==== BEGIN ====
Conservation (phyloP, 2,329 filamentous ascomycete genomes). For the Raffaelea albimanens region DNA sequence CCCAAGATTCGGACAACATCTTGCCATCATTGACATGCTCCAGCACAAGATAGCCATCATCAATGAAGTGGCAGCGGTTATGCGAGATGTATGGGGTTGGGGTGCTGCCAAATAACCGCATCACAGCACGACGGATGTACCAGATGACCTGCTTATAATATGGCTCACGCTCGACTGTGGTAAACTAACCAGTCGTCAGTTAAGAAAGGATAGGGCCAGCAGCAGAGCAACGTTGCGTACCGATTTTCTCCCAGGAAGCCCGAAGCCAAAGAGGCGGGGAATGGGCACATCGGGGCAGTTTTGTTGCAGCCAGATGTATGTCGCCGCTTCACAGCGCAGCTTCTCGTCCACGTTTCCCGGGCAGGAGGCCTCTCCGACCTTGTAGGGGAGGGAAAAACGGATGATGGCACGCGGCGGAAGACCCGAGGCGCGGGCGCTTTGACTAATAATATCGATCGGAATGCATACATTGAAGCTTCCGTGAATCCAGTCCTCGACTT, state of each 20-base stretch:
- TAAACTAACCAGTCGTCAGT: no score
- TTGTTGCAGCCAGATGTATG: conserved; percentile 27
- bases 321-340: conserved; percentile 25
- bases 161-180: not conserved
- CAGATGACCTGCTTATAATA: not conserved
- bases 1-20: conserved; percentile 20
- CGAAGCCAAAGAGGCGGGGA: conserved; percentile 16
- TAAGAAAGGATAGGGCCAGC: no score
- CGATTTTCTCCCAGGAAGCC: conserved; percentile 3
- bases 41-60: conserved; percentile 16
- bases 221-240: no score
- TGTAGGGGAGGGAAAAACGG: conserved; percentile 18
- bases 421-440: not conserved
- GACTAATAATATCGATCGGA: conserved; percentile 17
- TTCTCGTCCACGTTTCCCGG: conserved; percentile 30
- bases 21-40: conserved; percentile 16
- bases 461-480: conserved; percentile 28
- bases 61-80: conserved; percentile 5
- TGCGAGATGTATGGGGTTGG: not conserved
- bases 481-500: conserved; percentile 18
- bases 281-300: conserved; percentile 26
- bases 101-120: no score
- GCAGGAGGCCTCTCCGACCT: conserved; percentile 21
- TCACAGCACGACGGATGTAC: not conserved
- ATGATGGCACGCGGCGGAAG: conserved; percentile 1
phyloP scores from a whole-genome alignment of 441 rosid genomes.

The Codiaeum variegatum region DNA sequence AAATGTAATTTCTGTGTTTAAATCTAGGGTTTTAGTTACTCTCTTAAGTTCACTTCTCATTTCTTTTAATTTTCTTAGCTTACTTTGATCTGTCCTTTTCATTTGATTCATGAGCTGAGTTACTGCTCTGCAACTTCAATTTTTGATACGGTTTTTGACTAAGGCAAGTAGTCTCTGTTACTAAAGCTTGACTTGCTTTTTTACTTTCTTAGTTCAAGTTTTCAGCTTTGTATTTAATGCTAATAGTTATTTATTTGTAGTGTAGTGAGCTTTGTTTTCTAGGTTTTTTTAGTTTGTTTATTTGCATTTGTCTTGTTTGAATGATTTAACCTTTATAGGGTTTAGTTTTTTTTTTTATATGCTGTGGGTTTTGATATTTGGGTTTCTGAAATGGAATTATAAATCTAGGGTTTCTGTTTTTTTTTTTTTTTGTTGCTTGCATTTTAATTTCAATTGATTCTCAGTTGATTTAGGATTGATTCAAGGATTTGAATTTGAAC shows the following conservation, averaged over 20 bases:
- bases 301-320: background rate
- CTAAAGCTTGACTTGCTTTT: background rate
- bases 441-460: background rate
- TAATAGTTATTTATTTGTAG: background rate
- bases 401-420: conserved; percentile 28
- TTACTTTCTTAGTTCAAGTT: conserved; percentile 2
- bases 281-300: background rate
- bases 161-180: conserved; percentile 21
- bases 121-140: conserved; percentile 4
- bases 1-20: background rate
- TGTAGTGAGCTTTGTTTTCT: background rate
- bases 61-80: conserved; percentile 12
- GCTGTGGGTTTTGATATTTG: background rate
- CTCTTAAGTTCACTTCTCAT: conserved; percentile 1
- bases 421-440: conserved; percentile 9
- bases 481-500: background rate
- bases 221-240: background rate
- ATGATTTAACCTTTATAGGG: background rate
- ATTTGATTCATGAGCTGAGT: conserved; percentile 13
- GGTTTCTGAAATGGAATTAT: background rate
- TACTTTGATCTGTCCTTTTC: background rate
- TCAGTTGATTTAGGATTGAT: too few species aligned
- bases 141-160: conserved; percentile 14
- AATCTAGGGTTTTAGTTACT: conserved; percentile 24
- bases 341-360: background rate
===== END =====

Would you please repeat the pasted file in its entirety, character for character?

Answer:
Conservation (phyloP, 2,329 filamentous ascomycete genomes). For the Raffaelea albimanens region DNA sequence CCCAAGATTCGGACAACATCTTGCCATCATTGACATGCTCCAGCACAAGATAGCCATCATCAATGAAGTGGCAGCGGTTATGCGAGATGTATGGGGTTGGGGTGCTGCCAAATAACCGCATCACAGCACGACGGATGTACCAGATGACCTGCTTATAATATGGCTCACGCTCGACTGTGGTAAACTAACCAGTCGTCAGTTAAGAAAGGATAGGGCCAGCAGCAGAGCAACGTTGCGTACCGATTTTCTCCCAGGAAGCCCGAAGCCAAAGAGGCGGGGAATGGGCACATCGGGGCAGTTTTGTTGCAGCCAGATGTATGTCGCCGCTTCACAGCGCAGCTTCTCGTCCACGTTTCCCGGGCAGGAGGCCTCTCCGACCTTGTAGGGGAGGGAAAAACGGATGATGGCACGCGGCGGAAGACCCGAGGCGCGGGCGCTTTGACTAATAATATCGATCGGAATGCATACATTGAAGCTTCCGTGAATCCAGTCCTCGACTT, state of each 20-base stretch:
- TAAACTAACCAGTCGTCAGT: no score
- TTGTTGCAGCCAGATGTATG: conserved; percentile 27
- bases 321-340: conserved; percentile 25
- bases 161-180: not conserved
- CAGATGACCTGCTTATAATA: not conserved
- bases 1-20: conserved; percentile 20
- CGAAGCCAAAGAGGCGGGGA: conserved; percentile 16
- TAAGAAAGGATAGGGCCAGC: no score
- CGATTTTCTCCCAGGAAGCC: conserved; percentile 3
- bases 41-60: conserved; percentile 16
- bases 221-240: no score
- TGTAGGGGAGGGAAAAACGG: conserved; percentile 18
- bases 421-440: not conserved
- GACTAATAATATCGATCGGA: conserved; percentile 17
- TTCTCGTCCACGTTTCCCGG: conserved; percentile 30
- bases 21-40: conserved; percentile 16
- bases 461-480: conserved; percentile 28
- bases 61-80: conserved; percentile 5
- TGCGAGATGTATGGGGTTGG: not conserved
- bases 481-500: conserved; percentile 18
- bases 281-300: conserved; percentile 26
- bases 101-120: no score
- GCAGGAGGCCTCTCCGACCT: conserved; percentile 21
- TCACAGCACGACGGATGTAC: not conserved
- ATGATGGCACGCGGCGGAAG: conserved; percentile 1
phyloP scores from a whole-genome alignment of 441 rosid genomes.

The Codiaeum variegatum region DNA sequence AAATGTAATTTCTGTGTTTAAATCTAGGGTTTTAGTTACTCTCTTAAGTTCACTTCTCATTTCTTTTAATTTTCTTAGCTTACTTTGATCTGTCCTTTTCATTTGATTCATGAGCTGAGTTACTGCTCTGCAACTTCAATTTTTGATACGGTTTTTGACTAAGGCAAGTAGTCTCTGTTACTAAAGCTTGACTTGCTTTTTTACTTTCTTAGTTCAAGTTTTCAGCTTTGTATTTAATGCTAATAGTTATTTATTTGTAGTGTAGTGAGCTTTGTTTTCTAGGTTTTTTTAGTTTGTTTATTTGCATTTGTCTTGTTTGAATGATTTAACCTTTATAGGGTTTAGTTTTTTTTTTTATATGCTGTGGGTTTTGATATTTGGGTTTCTGAAATGGAATTATAAATCTAGGGTTTCTGTTTTTTTTTTTTTTTGTTGCTTGCATTTTAATTTCAATTGATTCTCAGTTGATTTAGGATTGATTCAAGGATTTGAATTTGAAC shows the following conservation, averaged over 20 bases:
- bases 301-320: background rate
- CTAAAGCTTGACTTGCTTTT: background rate
- bases 441-460: background rate
- TAATAGTTATTTATTTGTAG: background rate
- bases 401-420: conserved; percentile 28
- TTACTTTCTTAGTTCAAGTT: conserved; percentile 2
- bases 281-300: background rate
- bases 161-180: conserved; percentile 21
- bases 121-140: conserved; percentile 4
- bases 1-20: background rate
- TGTAGTGAGCTTTGTTTTCT: background rate
- bases 61-80: conserved; percentile 12
- GCTGTGGGTTTTGATATTTG: background rate
- CTCTTAAGTTCACTTCTCAT: conserved; percentile 1
- bases 421-440: conserved; percentile 9
- bases 481-500: background rate
- bases 221-240: background rate
- ATGATTTAACCTTTATAGGG: background rate
- ATTTGATTCATGAGCTGAGT: conserved; percentile 13
- GGTTTCTGAAATGGAATTAT: background rate
- TACTTTGATCTGTCCTTTTC: background rate
- TCAGTTGATTTAGGATTGAT: too few species aligned
- bases 141-160: conserved; percentile 14
- AATCTAGGGTTTTAGTTACT: conserved; percentile 24
- bases 341-360: background rate